The history of medical marijuana is an interesting topic. Today we will explore its origins and migration into western civilization, discussing its place in the world today.
The science and history of medical marijuana broken down
I have been asked to present a series of lectures to medical personnel concerning cannabis and various aspects. I’m going to propose 4 different seminars.
- The first will be the medical marijuana history and science.
- The second one will be on the endocannabinoid system.
- The third video will deal with specifically the process of how people get registered certified for medical cannabis.
- The fourth will deal with questions and issues that physicians have presented to me and requested response.
A little about Dr. Metcalf
Just a little bit of information about myself. I am a board certified internist. I finished my residency here in Pittsburgh at St. Francis medical center and I’ve been doing occupational medicine and emergency medicine. For the last couple of years I’ve been doing cannabis.
It has been a real honor and privilege to do that.
So, today I’ll start on part one of the science and history of medical cannabis.
Cannabis has been around for milleniums
Just to let you know cannabis according to documentation has been around for at least 5,000 years.
Dating back to 3000B.C., we have documentation from Egypt, India and China with different graves where the cannabis plant was actually there!
So its been used as a medicine for thousands of years.
Medical marijuana in western civilization
Now to start the journey into the western culture…. In 1839, a surgeon from England by the name of William Shaughnessy, went to India to study. He found that cannabis was helping people with so many different problems and he was impressed with his experience. So, he brought it back to the west with him.
For the next 100 years cannabis was used in medicine. This included the American medical community. The AMA and various pharmaceutical companies, including Bayer, used high proponents of that.
In fact the founder of modern medicine, William Osler, recommended using cannabis as the best medicine he had for migraine headaches. Very impressive.
Unfortunately back in the 30’s and 40’s there was a social change here in America. In 1940, cannabis was taken of the pharmacopoeia, which is a listing of the different medications.
Perhaps you recall the movie Reefer Madness? That actually catapulted cannabis into a very strange position and it was made a Schedule 1 drug shortly after.
In 1952, cannabis was made a narcotic. In 1970, THC, the more psychoactive component of marijuana was made a Schedule one, which is similar to LSD and heroin . It really had no particular value.
On December 16 2016, CBD, another component of cannabis, was also made a Schedule one drug. This has made it challenging for research and application.
Now that stated, there is currently 33 states that have medical cannabis and 10 states that have recreational. There is a lot more research being forwarded and Pennsylvania is leading the nation.
4 major components of marijuana
To give you a little about the components of cannabis…. There are 4 major categories.
- Phytocannabinoids. Phyto- means plant based. Phytocannabinoids mimic our bodies own cannabinoids, which I’ll talk about in part two of this pro series. One phytocannabinoid is CBD, which has been used for seizure disorders, anxiety, depression, nausea/vomiting and cancer to some extent. Most are aware, especially from back in the 1960’s and 70’s, of THC. The more psychoactive component of marijuana which can get you “high” or “stoned”. It can also be used for seizures, sedation, and appetite stimulation. There are over 100 phytocannabinoids.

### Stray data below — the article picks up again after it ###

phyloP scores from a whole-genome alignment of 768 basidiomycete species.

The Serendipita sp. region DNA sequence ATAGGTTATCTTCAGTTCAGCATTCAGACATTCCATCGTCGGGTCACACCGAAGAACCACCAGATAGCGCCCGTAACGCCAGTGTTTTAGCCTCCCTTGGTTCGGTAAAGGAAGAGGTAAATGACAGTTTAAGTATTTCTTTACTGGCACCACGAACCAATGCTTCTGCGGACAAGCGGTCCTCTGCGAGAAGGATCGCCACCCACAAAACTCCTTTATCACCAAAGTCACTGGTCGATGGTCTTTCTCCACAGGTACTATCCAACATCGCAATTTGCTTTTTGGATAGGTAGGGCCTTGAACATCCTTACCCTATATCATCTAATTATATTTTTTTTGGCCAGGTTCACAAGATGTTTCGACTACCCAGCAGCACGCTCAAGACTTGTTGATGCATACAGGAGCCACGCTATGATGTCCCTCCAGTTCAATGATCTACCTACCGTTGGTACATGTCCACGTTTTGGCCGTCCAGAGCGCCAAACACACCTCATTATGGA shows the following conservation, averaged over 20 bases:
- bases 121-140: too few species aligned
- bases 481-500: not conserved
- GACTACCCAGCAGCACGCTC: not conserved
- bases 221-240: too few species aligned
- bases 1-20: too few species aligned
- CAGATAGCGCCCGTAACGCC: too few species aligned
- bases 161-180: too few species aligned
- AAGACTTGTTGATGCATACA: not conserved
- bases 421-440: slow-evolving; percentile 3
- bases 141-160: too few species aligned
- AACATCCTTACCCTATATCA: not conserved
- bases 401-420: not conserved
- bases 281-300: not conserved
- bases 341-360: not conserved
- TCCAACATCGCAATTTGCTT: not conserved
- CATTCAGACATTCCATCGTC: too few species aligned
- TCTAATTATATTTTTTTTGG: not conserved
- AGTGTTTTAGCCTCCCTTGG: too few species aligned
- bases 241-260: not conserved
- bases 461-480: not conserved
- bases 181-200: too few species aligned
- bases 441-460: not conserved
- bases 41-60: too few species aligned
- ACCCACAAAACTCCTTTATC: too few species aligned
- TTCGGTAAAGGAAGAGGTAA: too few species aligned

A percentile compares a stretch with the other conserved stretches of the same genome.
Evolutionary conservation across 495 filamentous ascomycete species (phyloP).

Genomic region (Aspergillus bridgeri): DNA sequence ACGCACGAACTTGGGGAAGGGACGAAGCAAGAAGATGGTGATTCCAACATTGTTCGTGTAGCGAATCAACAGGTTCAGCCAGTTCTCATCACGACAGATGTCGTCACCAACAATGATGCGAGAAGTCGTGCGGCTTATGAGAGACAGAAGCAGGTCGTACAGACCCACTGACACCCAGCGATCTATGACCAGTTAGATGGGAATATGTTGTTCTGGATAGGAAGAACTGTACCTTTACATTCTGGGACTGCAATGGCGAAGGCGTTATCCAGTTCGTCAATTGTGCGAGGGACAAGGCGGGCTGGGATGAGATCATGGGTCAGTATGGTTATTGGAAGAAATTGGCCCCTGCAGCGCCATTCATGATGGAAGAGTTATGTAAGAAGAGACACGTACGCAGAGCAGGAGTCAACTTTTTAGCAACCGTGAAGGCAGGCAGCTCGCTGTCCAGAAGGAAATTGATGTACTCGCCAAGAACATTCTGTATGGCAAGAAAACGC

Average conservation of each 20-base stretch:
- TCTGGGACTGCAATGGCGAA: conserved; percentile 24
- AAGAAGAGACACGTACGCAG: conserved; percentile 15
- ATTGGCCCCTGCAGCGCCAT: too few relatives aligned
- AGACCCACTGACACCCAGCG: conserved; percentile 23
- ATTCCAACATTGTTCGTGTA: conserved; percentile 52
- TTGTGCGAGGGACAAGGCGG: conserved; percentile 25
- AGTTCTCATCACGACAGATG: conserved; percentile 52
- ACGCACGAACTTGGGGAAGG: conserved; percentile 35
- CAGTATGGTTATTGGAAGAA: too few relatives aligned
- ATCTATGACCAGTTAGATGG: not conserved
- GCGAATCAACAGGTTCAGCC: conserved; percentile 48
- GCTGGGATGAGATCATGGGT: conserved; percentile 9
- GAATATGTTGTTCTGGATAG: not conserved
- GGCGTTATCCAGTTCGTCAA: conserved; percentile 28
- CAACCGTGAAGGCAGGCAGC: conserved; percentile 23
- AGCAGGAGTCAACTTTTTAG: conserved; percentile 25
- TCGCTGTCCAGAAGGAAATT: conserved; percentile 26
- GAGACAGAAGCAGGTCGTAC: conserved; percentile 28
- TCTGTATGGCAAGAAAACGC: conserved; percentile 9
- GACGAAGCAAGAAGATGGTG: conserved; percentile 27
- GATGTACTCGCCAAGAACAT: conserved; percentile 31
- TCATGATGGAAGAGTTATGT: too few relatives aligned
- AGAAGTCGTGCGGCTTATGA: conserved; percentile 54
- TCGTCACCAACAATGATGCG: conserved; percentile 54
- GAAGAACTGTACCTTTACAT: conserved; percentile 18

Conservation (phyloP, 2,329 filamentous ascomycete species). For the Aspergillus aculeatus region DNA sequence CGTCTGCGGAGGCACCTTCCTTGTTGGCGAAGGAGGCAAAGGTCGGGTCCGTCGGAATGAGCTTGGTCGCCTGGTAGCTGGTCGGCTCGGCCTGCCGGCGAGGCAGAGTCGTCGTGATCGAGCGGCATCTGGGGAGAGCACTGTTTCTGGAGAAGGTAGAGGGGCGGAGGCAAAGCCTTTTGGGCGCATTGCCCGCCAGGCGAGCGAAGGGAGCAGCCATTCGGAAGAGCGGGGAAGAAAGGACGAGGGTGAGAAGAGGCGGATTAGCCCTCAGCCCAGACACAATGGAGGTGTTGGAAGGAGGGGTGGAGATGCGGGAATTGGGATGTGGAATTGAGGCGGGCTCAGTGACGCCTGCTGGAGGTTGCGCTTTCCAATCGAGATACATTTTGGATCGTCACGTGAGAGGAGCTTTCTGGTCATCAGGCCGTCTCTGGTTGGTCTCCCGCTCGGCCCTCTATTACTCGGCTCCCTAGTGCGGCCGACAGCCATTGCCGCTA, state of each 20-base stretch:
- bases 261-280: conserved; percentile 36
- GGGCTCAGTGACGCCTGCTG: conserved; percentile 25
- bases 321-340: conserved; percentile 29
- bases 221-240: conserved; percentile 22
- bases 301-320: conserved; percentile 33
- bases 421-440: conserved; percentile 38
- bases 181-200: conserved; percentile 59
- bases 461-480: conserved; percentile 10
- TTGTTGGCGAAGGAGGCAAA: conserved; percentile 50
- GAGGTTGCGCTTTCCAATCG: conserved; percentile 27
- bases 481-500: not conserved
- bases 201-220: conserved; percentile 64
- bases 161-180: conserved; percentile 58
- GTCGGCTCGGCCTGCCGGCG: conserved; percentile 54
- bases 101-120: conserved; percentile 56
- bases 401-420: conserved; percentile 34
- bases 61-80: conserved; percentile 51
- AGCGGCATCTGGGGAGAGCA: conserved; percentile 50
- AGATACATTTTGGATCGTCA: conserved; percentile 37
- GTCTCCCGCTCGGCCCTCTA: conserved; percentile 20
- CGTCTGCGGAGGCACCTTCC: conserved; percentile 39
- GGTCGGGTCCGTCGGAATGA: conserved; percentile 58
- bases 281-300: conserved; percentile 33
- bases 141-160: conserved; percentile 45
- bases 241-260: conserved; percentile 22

- The second major group is terpenes. Terpenes give flavor, aroma, and color. Some terpenes are sedative like myrcene which is sometimes up to 40% of the cannabinoid terpene profile, or linalool. Terpenes that are more energetic are limonene, pinene and beta caryophyllene. All of these compounds work synergistically with phytocannabinoids.
- Our third major group is what they call the antioxidants. Things like cannaflavin a, b, and c which are unique to the cannabis plant. Also, epogen and quercetin. What antioxidants do is protect us from free radical damage from cells and electrons that are released during the oxidative process.
- The last and least well-known group are cannabis alkaloids. These are nitrogen compounds that work physiologically in the body. What makes cannabis so unique as a medicine and herbal product is the fact that it has what they call an entourage effect. All of the different compounds work together to bring the body back into balance; versus a drug that has one molecule and has one effect on the body that creates side effects both upstream and downstream.
Medical Marijuana strains
There are 3 main strains of marijuana.
- Indica, which is more THC
- Sativa which is more CBD
- Hybrids. A combination of the two.
Based on my last research, there are over 6,000 strains, at least with over 700 compounds in cannabis. An article written in 2005, reflects on Ethan Rousseau, who is an international researcher and neurologist. He felt that classifying cannabis as indica, sativa, or hybrid was ‘old school’ and is looking more toward the milligrams that the actual compound has within the product you might buy at a dispensary.
This is the science and history of medical marijuana in a nutshell. I greatly appreciate you taking the time to review this article. Please feel free to share this information.
Be well and know that we care. Have a great day!